of the visual content. Recent developments in Computer Vision and
Artificial Intelligence empowered machines with high-level vision
perception enabling the automatic extraction of high-quality infor-
mation from raw visual data. Specifically, Convolutional Neural
Networks (CNNs) provided a way to automatically learn effective
representations of images and other visual data showing impressive
results in vision-based tasks, such as image recognition and retrieval.
In this thesis, we investigated and enhanced the usability of CNNs
for visual data management. First, we identify three main limitations
encountered in the adoption of CNNs and propose general solutions
that we experimentally evaluated in the context of image classifica-
tion. We proposed miniaturized architectures to decrease the usually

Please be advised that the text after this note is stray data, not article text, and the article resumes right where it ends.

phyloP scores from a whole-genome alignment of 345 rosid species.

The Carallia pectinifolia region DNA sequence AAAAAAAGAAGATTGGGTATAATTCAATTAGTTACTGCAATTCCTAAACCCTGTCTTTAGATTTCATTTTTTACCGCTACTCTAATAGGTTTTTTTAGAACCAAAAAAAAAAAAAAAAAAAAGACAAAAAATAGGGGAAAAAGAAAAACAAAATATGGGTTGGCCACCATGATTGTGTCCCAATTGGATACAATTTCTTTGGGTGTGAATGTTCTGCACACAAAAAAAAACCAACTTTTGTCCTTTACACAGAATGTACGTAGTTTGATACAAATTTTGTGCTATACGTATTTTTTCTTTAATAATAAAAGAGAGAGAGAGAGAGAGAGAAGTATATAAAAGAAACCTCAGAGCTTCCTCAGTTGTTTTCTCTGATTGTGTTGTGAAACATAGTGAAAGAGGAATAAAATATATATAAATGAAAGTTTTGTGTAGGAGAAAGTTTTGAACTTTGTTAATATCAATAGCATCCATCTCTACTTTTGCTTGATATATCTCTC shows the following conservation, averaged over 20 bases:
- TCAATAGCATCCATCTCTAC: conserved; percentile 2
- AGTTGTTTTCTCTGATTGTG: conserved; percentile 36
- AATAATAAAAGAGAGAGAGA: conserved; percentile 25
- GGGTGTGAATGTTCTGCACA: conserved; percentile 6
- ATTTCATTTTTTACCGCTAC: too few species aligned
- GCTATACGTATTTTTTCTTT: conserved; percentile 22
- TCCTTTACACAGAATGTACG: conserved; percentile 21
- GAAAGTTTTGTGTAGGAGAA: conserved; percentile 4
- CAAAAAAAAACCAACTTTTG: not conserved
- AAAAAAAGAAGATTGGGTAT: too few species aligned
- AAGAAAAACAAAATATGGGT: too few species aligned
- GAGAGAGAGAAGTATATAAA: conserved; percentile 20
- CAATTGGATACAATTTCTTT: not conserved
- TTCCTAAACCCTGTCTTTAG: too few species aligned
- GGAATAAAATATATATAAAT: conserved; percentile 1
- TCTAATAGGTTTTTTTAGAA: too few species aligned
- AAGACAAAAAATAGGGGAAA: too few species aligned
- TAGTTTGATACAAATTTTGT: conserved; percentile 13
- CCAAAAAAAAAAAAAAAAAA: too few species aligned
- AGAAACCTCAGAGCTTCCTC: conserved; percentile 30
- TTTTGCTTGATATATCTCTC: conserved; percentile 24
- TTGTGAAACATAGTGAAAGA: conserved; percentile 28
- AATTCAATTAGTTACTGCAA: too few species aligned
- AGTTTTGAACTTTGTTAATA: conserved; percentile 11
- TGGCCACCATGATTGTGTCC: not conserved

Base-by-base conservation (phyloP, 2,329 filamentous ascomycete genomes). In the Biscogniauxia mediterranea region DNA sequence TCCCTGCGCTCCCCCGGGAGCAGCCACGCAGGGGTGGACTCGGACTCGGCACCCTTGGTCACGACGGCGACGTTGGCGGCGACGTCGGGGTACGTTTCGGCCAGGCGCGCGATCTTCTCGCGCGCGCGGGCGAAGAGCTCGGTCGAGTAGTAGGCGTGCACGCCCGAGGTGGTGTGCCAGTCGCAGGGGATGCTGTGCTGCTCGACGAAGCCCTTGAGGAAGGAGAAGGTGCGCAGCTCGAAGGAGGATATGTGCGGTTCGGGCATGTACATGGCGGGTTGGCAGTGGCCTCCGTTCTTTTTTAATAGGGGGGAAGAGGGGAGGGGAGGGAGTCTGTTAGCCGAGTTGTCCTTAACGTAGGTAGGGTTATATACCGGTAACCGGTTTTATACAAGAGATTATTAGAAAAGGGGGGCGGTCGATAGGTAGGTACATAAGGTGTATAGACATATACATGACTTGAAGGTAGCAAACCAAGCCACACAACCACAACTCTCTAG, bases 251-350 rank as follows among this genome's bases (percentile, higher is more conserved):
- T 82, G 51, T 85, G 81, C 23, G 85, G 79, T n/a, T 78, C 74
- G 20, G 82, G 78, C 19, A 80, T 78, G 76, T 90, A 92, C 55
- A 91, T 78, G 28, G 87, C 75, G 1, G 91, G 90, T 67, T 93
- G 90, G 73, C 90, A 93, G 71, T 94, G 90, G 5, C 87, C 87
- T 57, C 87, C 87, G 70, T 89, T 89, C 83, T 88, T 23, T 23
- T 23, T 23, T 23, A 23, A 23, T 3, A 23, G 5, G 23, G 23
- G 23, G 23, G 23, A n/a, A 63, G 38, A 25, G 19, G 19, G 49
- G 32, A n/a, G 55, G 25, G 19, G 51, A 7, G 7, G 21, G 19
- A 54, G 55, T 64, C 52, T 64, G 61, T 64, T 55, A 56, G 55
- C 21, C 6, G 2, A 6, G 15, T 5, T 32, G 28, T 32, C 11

high computational cost of CNNs and enable edge inference in low-
powered embedded devices. We tackled the problem of manually
building huge training sets for models by proposing an automatic
pipeline for training classifiers based on cross-media learning and
Web-scraped weakly-labeled data. We analyzed the robustness of
CNNs representations to out-of-distribution data, specifically the vul-
nerability to adversarial examples, and proposed a detection method
to discard spurious classifications provided by the model. Secondly,
we focused on the integration of CNN-based Content-based Image
Retrieval (CBIR) in the most commonly adopted search paradigm,
that is, textual search. We investigated solutions to bridge the gap
between image search and highly-developed textual search tech-
nologies by reusing both the front-end (text-based queries) and the
back-end (distributed and scalable inverted indexes). We proposed a
cross-modal image retrieval approach which enables textual-based
image search on unlabeled collections by learning a mapping from
textual to high-level visual representations. Finally, we formalized,
improved, and proposed novel surrogate text representations, i.e.,
text transcriptions of visual representations that can be indexed and
retrieved by available textual search engines enabling CBIR without